"Liberal lawmakers and advocacy groups have started plotting a major overhaul of the Democratic National Committee (DNC)," the Washington Post reported late Thursday, with the first step being a replacement for the embattled interim chair Donna Brazile.
The progressive flank of the party has largely placed the blame for the stunning election loss on the DNC and its elitist leadership, which they say is out of touch with the Left's grassroots base, which wants to see a renunciation of corporate influence.
Following the lead of Sen. Bernie Sanders (I-Vt.), who has come out strongly in favor of Ellison to fill that position, numerous leaders within the party, including soon-to-be Senate minority leader Chuck Schumer (D-N.Y.), as well as progressive groups, are also voicing support for the first Muslim elected to U.S. Congress to take the party reins.
While not fully endorsing him, Sen. Elizabeth Warren (D-Mass.) told MSNBC's Rachel Maddow on Thursday, "I really, really like Keith. I think he's terrific and I think he would make a terrific DNC chair."
The co-chair of the Congressional Progressive Caucus soundly won re-election this week and has long been seen as a champion of minorities and the working class. "Since coming to Congress, he's been a reliably liberal Democratic vote — he's campaigned on his opposition to the Iraq War and his support for universal health care, and he's been a vocal opponent of voter ID laws," a separate Washington Post story noted on Friday. What's more, the report notes that many within the party see Ellison as "the answer to Donald Trump."
Speaking with members of the grassroots Democracy for Action on Thursday, Ellison reportedly said he would "make an announcement Monday about whether he will be a candidate for DNC chairman," the Post reported. "He said he was eager to help the party organize going forward."
"My shoelaces are tied up tight, and I'm ready to get out on that court," Ellison told the group.
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With the election set for March, the inter-party tussle is being cast as one of the first major trials for Democrats since Tuesday's devastating loss. As journalist Glenn Greenwald observed Friday, "The choice of Keith Ellison v. Howard Dean as DNC Chair is such a perfect test of whether Dems learned anything."
RoseAnn DeMoro, executive director of National Nurses United, agreed, writing on Twitter:
— RoseAnn DeMoro (@RoseAnnDeMoro) November 11, 2016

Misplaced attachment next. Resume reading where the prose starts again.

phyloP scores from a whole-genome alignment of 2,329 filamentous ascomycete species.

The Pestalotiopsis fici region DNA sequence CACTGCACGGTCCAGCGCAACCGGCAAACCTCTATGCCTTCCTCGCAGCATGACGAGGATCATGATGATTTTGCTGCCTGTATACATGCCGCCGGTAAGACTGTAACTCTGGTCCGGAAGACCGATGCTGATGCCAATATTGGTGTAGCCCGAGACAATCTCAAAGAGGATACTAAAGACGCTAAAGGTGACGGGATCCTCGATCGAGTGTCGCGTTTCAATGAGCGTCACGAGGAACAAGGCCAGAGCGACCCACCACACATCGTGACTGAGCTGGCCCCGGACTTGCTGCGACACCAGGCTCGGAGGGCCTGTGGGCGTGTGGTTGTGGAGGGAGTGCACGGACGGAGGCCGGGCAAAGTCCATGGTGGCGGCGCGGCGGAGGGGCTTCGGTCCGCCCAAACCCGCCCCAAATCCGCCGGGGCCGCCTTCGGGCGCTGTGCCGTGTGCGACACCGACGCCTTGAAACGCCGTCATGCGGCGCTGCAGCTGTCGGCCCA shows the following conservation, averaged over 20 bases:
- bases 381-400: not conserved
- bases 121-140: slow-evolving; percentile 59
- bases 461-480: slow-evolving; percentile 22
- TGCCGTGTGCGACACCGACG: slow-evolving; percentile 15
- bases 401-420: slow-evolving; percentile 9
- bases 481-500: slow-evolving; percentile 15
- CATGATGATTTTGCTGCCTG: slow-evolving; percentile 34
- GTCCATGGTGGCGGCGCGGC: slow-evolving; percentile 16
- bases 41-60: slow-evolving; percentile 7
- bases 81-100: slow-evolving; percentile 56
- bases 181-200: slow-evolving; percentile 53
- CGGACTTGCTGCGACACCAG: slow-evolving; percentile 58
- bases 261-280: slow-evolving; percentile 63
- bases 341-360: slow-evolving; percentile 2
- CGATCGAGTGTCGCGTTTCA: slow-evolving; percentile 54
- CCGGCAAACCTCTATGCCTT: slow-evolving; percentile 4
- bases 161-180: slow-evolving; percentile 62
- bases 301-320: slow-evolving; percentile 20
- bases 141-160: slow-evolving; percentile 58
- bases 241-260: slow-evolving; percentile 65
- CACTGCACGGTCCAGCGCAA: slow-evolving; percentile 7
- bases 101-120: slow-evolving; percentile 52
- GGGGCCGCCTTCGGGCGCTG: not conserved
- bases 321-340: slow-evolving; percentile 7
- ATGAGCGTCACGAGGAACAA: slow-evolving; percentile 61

At the same time, Politico reports that
others in the party, including New Hampshire Democratic Party Chairman and DNC vice chair Raymond Buckley—who runs the Association of State Democratic Chairs—South Carolina Chairman Jaime Harrison, and House Democratic Caucus Chairman Xavier Becerra are said to be open to bids of their own, fielding calls from other DNC members about their interest. [...] DNC vice chair R.T. Rybak, the former mayor of Minneapolis who nearly got the role under Barack Obama, and retiring New York Rep. Steve Israel—a former Democratic Congressional Campaign Committee chair—are also in the mix.
Meanwhile, during the DNC's first staff-wide meeting since the election on Thursday, a staffer reportedly interrupted a speech by the interim chair and accused Brazile of being "part of the problem."
"Why should we trust you as chair to lead us through this? You backed a flawed candidate, and your friend [former DNC chairwoman Debbie Wasserman Schultz] plotted through this to support your own gain and yourself," the staffer, identified only as Zach, reportedly yelled.
"You are part of the problem," he continued, witnesses told the Huffington Post. "You and your friends will die of old age and I'm going to die from climate change. You and your friends let this happen, which is going to cut 40 years off my life expectancy," he added before walking out.
During the primary campaign, Wasserman Schultz was forced to resign as chair after leaked emails showed her staff improperly influencing the primary in favor of the eventual nominee, Hillary Clinton. And in October, WikiLeaks revealed that Brazile had tipped off Clinton to possible debate questions during the primary.